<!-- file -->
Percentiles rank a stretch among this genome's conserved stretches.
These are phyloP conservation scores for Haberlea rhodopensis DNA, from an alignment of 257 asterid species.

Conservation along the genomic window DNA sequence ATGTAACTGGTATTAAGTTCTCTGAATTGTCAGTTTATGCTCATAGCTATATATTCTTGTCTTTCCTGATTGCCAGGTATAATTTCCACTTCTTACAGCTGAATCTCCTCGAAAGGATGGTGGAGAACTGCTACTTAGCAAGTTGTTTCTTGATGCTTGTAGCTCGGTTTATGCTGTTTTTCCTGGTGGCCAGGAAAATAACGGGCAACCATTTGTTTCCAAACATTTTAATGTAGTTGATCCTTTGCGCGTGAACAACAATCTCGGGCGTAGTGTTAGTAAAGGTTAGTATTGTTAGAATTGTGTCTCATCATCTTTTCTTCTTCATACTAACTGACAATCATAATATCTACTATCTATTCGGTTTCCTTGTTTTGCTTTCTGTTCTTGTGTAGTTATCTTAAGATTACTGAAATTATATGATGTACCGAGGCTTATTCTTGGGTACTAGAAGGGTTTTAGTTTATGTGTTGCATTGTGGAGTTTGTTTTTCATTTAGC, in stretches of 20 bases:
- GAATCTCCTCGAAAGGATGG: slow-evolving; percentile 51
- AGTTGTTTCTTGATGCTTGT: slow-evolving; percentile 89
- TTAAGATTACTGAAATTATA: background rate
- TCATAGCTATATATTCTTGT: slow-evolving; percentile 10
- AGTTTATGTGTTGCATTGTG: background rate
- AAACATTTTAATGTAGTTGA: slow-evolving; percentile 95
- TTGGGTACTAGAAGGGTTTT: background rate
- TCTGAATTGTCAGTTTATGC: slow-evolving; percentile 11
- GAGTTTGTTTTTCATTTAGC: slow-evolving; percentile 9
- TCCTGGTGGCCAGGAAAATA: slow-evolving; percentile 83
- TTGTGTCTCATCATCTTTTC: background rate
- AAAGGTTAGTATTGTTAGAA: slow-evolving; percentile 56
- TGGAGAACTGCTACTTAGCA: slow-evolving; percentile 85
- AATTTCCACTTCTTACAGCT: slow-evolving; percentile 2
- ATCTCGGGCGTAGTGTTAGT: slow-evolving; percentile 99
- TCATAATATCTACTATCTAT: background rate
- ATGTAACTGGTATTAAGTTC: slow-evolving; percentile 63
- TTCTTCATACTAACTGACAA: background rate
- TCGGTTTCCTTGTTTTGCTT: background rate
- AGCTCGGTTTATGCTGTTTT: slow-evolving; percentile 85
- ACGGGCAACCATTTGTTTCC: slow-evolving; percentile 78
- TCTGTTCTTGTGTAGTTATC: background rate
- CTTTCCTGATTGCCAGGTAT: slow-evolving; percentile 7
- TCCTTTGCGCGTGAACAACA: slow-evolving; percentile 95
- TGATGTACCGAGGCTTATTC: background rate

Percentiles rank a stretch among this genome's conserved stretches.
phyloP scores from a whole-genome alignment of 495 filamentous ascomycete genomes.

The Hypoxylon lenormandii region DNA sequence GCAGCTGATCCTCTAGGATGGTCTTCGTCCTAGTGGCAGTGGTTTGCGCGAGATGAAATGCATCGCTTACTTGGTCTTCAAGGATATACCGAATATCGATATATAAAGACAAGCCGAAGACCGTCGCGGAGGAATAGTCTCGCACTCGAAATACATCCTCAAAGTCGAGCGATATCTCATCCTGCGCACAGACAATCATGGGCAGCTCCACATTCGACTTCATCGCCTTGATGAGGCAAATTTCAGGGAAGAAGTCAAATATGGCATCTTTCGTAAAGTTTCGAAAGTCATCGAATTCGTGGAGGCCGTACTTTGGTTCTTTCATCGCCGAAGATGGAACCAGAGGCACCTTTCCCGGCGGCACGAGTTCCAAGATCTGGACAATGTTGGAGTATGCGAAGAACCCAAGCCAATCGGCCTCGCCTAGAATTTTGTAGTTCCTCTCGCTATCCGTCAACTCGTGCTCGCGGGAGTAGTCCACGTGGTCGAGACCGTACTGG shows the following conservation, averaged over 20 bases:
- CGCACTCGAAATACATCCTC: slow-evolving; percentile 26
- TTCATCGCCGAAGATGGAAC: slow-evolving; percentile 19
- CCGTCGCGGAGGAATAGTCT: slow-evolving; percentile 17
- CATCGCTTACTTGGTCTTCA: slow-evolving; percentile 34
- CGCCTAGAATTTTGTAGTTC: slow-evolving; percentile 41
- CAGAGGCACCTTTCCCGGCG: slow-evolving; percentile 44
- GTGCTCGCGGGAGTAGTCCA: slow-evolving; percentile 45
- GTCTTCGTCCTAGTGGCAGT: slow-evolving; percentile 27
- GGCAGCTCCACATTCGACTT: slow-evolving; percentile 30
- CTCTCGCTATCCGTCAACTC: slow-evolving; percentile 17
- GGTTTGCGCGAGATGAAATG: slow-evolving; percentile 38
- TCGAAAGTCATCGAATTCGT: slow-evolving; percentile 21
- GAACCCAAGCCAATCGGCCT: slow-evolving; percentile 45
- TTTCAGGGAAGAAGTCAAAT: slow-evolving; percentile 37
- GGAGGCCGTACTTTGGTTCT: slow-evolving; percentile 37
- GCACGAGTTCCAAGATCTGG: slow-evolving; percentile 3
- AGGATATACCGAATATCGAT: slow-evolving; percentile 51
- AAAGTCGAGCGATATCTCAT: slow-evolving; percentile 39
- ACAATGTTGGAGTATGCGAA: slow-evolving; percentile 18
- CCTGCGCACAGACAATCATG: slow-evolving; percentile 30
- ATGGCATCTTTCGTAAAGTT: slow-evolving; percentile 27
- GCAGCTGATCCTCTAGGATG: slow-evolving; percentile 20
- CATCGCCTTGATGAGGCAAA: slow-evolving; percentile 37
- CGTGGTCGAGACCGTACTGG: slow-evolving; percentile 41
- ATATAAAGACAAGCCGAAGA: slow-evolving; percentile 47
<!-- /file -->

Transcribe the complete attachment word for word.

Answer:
Percentiles rank a stretch among this genome's conserved stretches.
These are phyloP conservation scores for Haberlea rhodopensis DNA, from an alignment of 257 asterid species.

Conservation along the genomic window DNA sequence ATGTAACTGGTATTAAGTTCTCTGAATTGTCAGTTTATGCTCATAGCTATATATTCTTGTCTTTCCTGATTGCCAGGTATAATTTCCACTTCTTACAGCTGAATCTCCTCGAAAGGATGGTGGAGAACTGCTACTTAGCAAGTTGTTTCTTGATGCTTGTAGCTCGGTTTATGCTGTTTTTCCTGGTGGCCAGGAAAATAACGGGCAACCATTTGTTTCCAAACATTTTAATGTAGTTGATCCTTTGCGCGTGAACAACAATCTCGGGCGTAGTGTTAGTAAAGGTTAGTATTGTTAGAATTGTGTCTCATCATCTTTTCTTCTTCATACTAACTGACAATCATAATATCTACTATCTATTCGGTTTCCTTGTTTTGCTTTCTGTTCTTGTGTAGTTATCTTAAGATTACTGAAATTATATGATGTACCGAGGCTTATTCTTGGGTACTAGAAGGGTTTTAGTTTATGTGTTGCATTGTGGAGTTTGTTTTTCATTTAGC, in stretches of 20 bases:
- GAATCTCCTCGAAAGGATGG: slow-evolving; percentile 51
- AGTTGTTTCTTGATGCTTGT: slow-evolving; percentile 89
- TTAAGATTACTGAAATTATA: background rate
- TCATAGCTATATATTCTTGT: slow-evolving; percentile 10
- AGTTTATGTGTTGCATTGTG: background rate
- AAACATTTTAATGTAGTTGA: slow-evolving; percentile 95
- TTGGGTACTAGAAGGGTTTT: background rate
- TCTGAATTGTCAGTTTATGC: slow-evolving; percentile 11
- GAGTTTGTTTTTCATTTAGC: slow-evolving; percentile 9
- TCCTGGTGGCCAGGAAAATA: slow-evolving; percentile 83
- TTGTGTCTCATCATCTTTTC: background rate
- AAAGGTTAGTATTGTTAGAA: slow-evolving; percentile 56
- TGGAGAACTGCTACTTAGCA: slow-evolving; percentile 85
- AATTTCCACTTCTTACAGCT: slow-evolving; percentile 2
- ATCTCGGGCGTAGTGTTAGT: slow-evolving; percentile 99
- TCATAATATCTACTATCTAT: background rate
- ATGTAACTGGTATTAAGTTC: slow-evolving; percentile 63
- TTCTTCATACTAACTGACAA: background rate
- TCGGTTTCCTTGTTTTGCTT: background rate
- AGCTCGGTTTATGCTGTTTT: slow-evolving; percentile 85
- ACGGGCAACCATTTGTTTCC: slow-evolving; percentile 78
- TCTGTTCTTGTGTAGTTATC: background rate
- CTTTCCTGATTGCCAGGTAT: slow-evolving; percentile 7
- TCCTTTGCGCGTGAACAACA: slow-evolving; percentile 95
- TGATGTACCGAGGCTTATTC: background rate

Percentiles rank a stretch among this genome's conserved stretches.
phyloP scores from a whole-genome alignment of 495 filamentous ascomycete genomes.

The Hypoxylon lenormandii region DNA sequence GCAGCTGATCCTCTAGGATGGTCTTCGTCCTAGTGGCAGTGGTTTGCGCGAGATGAAATGCATCGCTTACTTGGTCTTCAAGGATATACCGAATATCGATATATAAAGACAAGCCGAAGACCGTCGCGGAGGAATAGTCTCGCACTCGAAATACATCCTCAAAGTCGAGCGATATCTCATCCTGCGCACAGACAATCATGGGCAGCTCCACATTCGACTTCATCGCCTTGATGAGGCAAATTTCAGGGAAGAAGTCAAATATGGCATCTTTCGTAAAGTTTCGAAAGTCATCGAATTCGTGGAGGCCGTACTTTGGTTCTTTCATCGCCGAAGATGGAACCAGAGGCACCTTTCCCGGCGGCACGAGTTCCAAGATCTGGACAATGTTGGAGTATGCGAAGAACCCAAGCCAATCGGCCTCGCCTAGAATTTTGTAGTTCCTCTCGCTATCCGTCAACTCGTGCTCGCGGGAGTAGTCCACGTGGTCGAGACCGTACTGG shows the following conservation, averaged over 20 bases:
- CGCACTCGAAATACATCCTC: slow-evolving; percentile 26
- TTCATCGCCGAAGATGGAAC: slow-evolving; percentile 19
- CCGTCGCGGAGGAATAGTCT: slow-evolving; percentile 17
- CATCGCTTACTTGGTCTTCA: slow-evolving; percentile 34
- CGCCTAGAATTTTGTAGTTC: slow-evolving; percentile 41
- CAGAGGCACCTTTCCCGGCG: slow-evolving; percentile 44
- GTGCTCGCGGGAGTAGTCCA: slow-evolving; percentile 45
- GTCTTCGTCCTAGTGGCAGT: slow-evolving; percentile 27
- GGCAGCTCCACATTCGACTT: slow-evolving; percentile 30
- CTCTCGCTATCCGTCAACTC: slow-evolving; percentile 17
- GGTTTGCGCGAGATGAAATG: slow-evolving; percentile 38
- TCGAAAGTCATCGAATTCGT: slow-evolving; percentile 21
- GAACCCAAGCCAATCGGCCT: slow-evolving; percentile 45
- TTTCAGGGAAGAAGTCAAAT: slow-evolving; percentile 37
- GGAGGCCGTACTTTGGTTCT: slow-evolving; percentile 37
- GCACGAGTTCCAAGATCTGG: slow-evolving; percentile 3
- AGGATATACCGAATATCGAT: slow-evolving; percentile 51
- AAAGTCGAGCGATATCTCAT: slow-evolving; percentile 39
- ACAATGTTGGAGTATGCGAA: slow-evolving; percentile 18
- CCTGCGCACAGACAATCATG: slow-evolving; percentile 30
- ATGGCATCTTTCGTAAAGTT: slow-evolving; percentile 27
- GCAGCTGATCCTCTAGGATG: slow-evolving; percentile 20
- CATCGCCTTGATGAGGCAAA: slow-evolving; percentile 37
- CGTGGTCGAGACCGTACTGG: slow-evolving; percentile 41
- ATATAAAGACAAGCCGAAGA: slow-evolving; percentile 47